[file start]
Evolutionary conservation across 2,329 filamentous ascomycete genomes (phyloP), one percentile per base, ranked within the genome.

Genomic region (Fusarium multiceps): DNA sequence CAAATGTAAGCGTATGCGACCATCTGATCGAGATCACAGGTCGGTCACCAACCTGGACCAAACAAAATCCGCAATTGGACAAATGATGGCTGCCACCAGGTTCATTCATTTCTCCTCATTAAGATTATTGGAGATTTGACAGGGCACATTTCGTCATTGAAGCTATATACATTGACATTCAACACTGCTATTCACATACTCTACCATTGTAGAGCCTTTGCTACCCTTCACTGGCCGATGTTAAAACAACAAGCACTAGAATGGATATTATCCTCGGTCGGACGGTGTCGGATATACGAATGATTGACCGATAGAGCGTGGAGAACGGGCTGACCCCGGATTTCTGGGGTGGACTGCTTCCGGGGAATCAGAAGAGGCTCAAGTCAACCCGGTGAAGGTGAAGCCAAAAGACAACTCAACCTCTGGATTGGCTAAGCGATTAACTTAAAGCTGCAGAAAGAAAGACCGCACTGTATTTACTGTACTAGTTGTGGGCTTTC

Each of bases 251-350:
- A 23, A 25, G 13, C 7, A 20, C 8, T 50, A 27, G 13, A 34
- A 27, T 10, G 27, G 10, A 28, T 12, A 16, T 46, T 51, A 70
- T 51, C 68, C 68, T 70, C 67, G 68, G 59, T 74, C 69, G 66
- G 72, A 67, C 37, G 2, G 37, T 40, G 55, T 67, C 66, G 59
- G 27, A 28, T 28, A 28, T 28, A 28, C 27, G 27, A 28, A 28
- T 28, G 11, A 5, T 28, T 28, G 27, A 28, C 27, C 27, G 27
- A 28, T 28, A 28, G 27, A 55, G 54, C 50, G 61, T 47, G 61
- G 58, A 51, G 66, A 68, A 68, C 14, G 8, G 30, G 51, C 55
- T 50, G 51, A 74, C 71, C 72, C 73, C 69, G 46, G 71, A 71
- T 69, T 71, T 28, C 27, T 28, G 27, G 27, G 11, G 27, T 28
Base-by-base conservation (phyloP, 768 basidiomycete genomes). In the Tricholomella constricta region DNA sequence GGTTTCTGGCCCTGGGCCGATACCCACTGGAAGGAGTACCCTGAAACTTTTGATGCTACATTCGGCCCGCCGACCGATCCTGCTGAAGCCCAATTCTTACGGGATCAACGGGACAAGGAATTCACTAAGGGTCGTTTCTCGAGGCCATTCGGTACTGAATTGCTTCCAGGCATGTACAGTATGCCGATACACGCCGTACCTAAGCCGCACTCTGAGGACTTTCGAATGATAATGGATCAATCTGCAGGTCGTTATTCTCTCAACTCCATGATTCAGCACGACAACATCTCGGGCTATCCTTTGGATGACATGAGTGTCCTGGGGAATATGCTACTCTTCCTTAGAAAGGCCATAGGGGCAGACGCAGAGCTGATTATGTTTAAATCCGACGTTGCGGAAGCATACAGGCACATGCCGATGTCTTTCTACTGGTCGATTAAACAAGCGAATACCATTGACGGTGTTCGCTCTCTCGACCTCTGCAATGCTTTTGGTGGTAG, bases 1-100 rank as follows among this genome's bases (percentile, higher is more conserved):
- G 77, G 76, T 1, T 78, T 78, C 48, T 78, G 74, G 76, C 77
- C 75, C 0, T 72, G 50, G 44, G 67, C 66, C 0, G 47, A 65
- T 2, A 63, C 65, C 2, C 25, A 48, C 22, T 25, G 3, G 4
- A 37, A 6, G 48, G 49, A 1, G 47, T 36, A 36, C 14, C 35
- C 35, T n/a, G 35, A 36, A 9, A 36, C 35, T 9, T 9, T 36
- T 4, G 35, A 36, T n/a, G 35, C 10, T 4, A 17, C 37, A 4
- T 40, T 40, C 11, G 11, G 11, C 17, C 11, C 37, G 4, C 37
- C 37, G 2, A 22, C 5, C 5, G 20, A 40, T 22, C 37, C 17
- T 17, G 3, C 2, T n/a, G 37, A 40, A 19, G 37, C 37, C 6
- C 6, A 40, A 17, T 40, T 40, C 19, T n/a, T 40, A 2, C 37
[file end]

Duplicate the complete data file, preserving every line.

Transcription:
Evolutionary conservation across 2,329 filamentous ascomycete genomes (phyloP), one percentile per base, ranked within the genome.

Genomic region (Fusarium multiceps): DNA sequence CAAATGTAAGCGTATGCGACCATCTGATCGAGATCACAGGTCGGTCACCAACCTGGACCAAACAAAATCCGCAATTGGACAAATGATGGCTGCCACCAGGTTCATTCATTTCTCCTCATTAAGATTATTGGAGATTTGACAGGGCACATTTCGTCATTGAAGCTATATACATTGACATTCAACACTGCTATTCACATACTCTACCATTGTAGAGCCTTTGCTACCCTTCACTGGCCGATGTTAAAACAACAAGCACTAGAATGGATATTATCCTCGGTCGGACGGTGTCGGATATACGAATGATTGACCGATAGAGCGTGGAGAACGGGCTGACCCCGGATTTCTGGGGTGGACTGCTTCCGGGGAATCAGAAGAGGCTCAAGTCAACCCGGTGAAGGTGAAGCCAAAAGACAACTCAACCTCTGGATTGGCTAAGCGATTAACTTAAAGCTGCAGAAAGAAAGACCGCACTGTATTTACTGTACTAGTTGTGGGCTTTC

Each of bases 251-350:
- A 23, A 25, G 13, C 7, A 20, C 8, T 50, A 27, G 13, A 34
- A 27, T 10, G 27, G 10, A 28, T 12, A 16, T 46, T 51, A 70
- T 51, C 68, C 68, T 70, C 67, G 68, G 59, T 74, C 69, G 66
- G 72, A 67, C 37, G 2, G 37, T 40, G 55, T 67, C 66, G 59
- G 27, A 28, T 28, A 28, T 28, A 28, C 27, G 27, A 28, A 28
- T 28, G 11, A 5, T 28, T 28, G 27, A 28, C 27, C 27, G 27
- A 28, T 28, A 28, G 27, A 55, G 54, C 50, G 61, T 47, G 61
- G 58, A 51, G 66, A 68, A 68, C 14, G 8, G 30, G 51, C 55
- T 50, G 51, A 74, C 71, C 72, C 73, C 69, G 46, G 71, A 71
- T 69, T 71, T 28, C 27, T 28, G 27, G 27, G 11, G 27, T 28
Base-by-base conservation (phyloP, 768 basidiomycete genomes). In the Tricholomella constricta region DNA sequence GGTTTCTGGCCCTGGGCCGATACCCACTGGAAGGAGTACCCTGAAACTTTTGATGCTACATTCGGCCCGCCGACCGATCCTGCTGAAGCCCAATTCTTACGGGATCAACGGGACAAGGAATTCACTAAGGGTCGTTTCTCGAGGCCATTCGGTACTGAATTGCTTCCAGGCATGTACAGTATGCCGATACACGCCGTACCTAAGCCGCACTCTGAGGACTTTCGAATGATAATGGATCAATCTGCAGGTCGTTATTCTCTCAACTCCATGATTCAGCACGACAACATCTCGGGCTATCCTTTGGATGACATGAGTGTCCTGGGGAATATGCTACTCTTCCTTAGAAAGGCCATAGGGGCAGACGCAGAGCTGATTATGTTTAAATCCGACGTTGCGGAAGCATACAGGCACATGCCGATGTCTTTCTACTGGTCGATTAAACAAGCGAATACCATTGACGGTGTTCGCTCTCTCGACCTCTGCAATGCTTTTGGTGGTAG, bases 1-100 rank as follows among this genome's bases (percentile, higher is more conserved):
- G 77, G 76, T 1, T 78, T 78, C 48, T 78, G 74, G 76, C 77
- C 75, C 0, T 72, G 50, G 44, G 67, C 66, C 0, G 47, A 65
- T 2, A 63, C 65, C 2, C 25, A 48, C 22, T 25, G 3, G 4
- A 37, A 6, G 48, G 49, A 1, G 47, T 36, A 36, C 14, C 35
- C 35, T n/a, G 35, A 36, A 9, A 36, C 35, T 9, T 9, T 36
- T 4, G 35, A 36, T n/a, G 35, C 10, T 4, A 17, C 37, A 4
- T 40, T 40, C 11, G 11, G 11, C 17, C 11, C 37, G 4, C 37
- C 37, G 2, A 22, C 5, C 5, G 20, A 40, T 22, C 37, C 17
- T 17, G 3, C 2, T n/a, G 37, A 40, A 19, G 37, C 37, C 6
- C 6, A 40, A 17, T 40, T 40, C 19, T n/a, T 40, A 2, C 37